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The Meanest of Times (Deluxe Edition)

Dropkick Murphys

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Album Review

Dropkick Murphys are a band closely tied to their roots in Boston, proud products of a working-class neighborhood where kids suffered through Catholic school, grew up to be regulars in the local bar, and watched their friends do the exact same thing. Life wasn't always easy, and it's in these moments of hardship that many of the tracks on The Meanest of Times find their muse. The record is a dark, passionate, and rousing collection of songs that fit in nicely with the Murphys' unfailing back catalog of gritty beer-soaked punk rock anthems. But even in its consistency with everything else the Beantown crew has ever released, The Meanest of Times stands tall as the band's tightest and most developed set of songs yet. With such ease, the Murphys combine eyes-wide observation, rough defiance, and emotion rubbed raw into heartfelt songs like the explosive opening duo of "Famous for Nothing" and "God Willing," where elegiac bagpipes coexist with searing guitars and delicate mandolins supplement aggressive drum rolls. Traditional songs also get model Murphy makeovers; "Spancil Hill" gets Boston-ized into the mournful "Fairmount Hill," while "Lannigan's Ball" takes a nice shot of punk rock adrenaline to turn it into the clamorous romp of "(F)lannigan's Ball," complete with guest vocals from the Pogues' Spider Stacy and the Dubliners' Ronnie Drew. Elsewhere — in varying degrees of unrestrained energy and sore-throat shout-singing — the crew relates tales of families broken and friends lost, the sad realities only proving further that above all else, it's being true to yourself and the ones you love that is most important. But it's not all just heartfelt sappiness; this is the Dropkick Murphys, so be assured the emotion is still packed into about 45 minutes of beer-sloshing riotous punk rock glory. [This edition of The Meanest of Times includes a bonus track.]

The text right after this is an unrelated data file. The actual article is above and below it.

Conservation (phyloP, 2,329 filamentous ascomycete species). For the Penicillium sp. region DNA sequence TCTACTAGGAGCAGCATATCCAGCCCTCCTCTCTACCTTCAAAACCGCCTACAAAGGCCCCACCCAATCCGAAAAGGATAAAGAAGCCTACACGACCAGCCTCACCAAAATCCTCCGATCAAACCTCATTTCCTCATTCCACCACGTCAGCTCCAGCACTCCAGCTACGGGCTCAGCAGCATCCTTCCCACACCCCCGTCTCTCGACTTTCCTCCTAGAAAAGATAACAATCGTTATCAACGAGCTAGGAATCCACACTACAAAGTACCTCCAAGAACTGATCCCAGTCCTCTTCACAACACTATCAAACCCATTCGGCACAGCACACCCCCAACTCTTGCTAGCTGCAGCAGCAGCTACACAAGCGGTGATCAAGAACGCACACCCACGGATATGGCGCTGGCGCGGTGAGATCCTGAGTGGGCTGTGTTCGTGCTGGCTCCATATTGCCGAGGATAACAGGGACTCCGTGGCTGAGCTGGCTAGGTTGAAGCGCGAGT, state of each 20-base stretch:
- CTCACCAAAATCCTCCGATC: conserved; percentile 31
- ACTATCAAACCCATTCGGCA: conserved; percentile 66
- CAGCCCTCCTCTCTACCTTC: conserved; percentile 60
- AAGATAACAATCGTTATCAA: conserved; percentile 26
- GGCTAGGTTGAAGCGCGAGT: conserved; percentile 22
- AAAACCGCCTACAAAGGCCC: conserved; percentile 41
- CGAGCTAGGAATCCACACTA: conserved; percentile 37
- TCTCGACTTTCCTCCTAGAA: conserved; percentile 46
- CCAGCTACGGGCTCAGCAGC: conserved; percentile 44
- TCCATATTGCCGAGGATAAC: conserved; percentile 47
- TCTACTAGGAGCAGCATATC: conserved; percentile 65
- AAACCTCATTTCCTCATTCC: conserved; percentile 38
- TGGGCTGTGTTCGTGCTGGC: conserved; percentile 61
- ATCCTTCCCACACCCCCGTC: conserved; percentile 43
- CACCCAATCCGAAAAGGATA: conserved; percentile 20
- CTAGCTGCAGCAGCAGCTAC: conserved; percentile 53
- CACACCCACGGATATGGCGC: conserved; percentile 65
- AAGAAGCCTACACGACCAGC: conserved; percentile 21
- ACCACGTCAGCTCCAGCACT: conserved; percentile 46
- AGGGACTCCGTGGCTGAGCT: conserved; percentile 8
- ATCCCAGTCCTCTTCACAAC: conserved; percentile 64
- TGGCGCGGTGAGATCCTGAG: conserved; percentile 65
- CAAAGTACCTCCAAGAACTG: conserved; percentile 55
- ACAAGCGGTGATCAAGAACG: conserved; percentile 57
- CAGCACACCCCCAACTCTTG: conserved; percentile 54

Customer Reviews

Have the Murphys ever had a bad album?

The album has a little bit of everything for the Dropkick fan...Seems like the pipes are back a lot more since Warriors Code...and they've really infused some more of the Irish-style in to this album overall, It's a must have

Start the party, grab the beer

Awesome celticpunkrock. St. Pats comes early when you got the DKM. If your only going to try a few tracks, may I suggest; The State of Massachusetts, Vices and Virtues, Loyal to No One, uhh forget it they are all good, get the album!

Just can't get into it...

Long time fan....just can't get into this album (and I've had it for about 6 months). There's a couple decent songs. It might just be me though; this album is highly regarded by Rolling Stone (and I've find their musical insights the past x years to be pretty much always bang on).

Biography

Formed: 1995 in Boston, MA

Genre: Alternative

Years Active: '90s, '00s, '10s

The hardcore punk/Celtic folk outfit Dropkick Murphys formed in South Boston in 1995; vocalist Mike McColgan, guitarist Rick Barton, and bassist Ken Casey comprised the original nucleus of the group, with a series of drummers passing through the lineup before the addition of Matt Kelly in 1997. After a series of EPs including Fire & Brimstone, Tattoos & Scally Caps, and Boys on the Docks, the Dropkick Murphys signed to Hellcat Records to issue their 1998 full-length Do or Die, produced by...
Full bio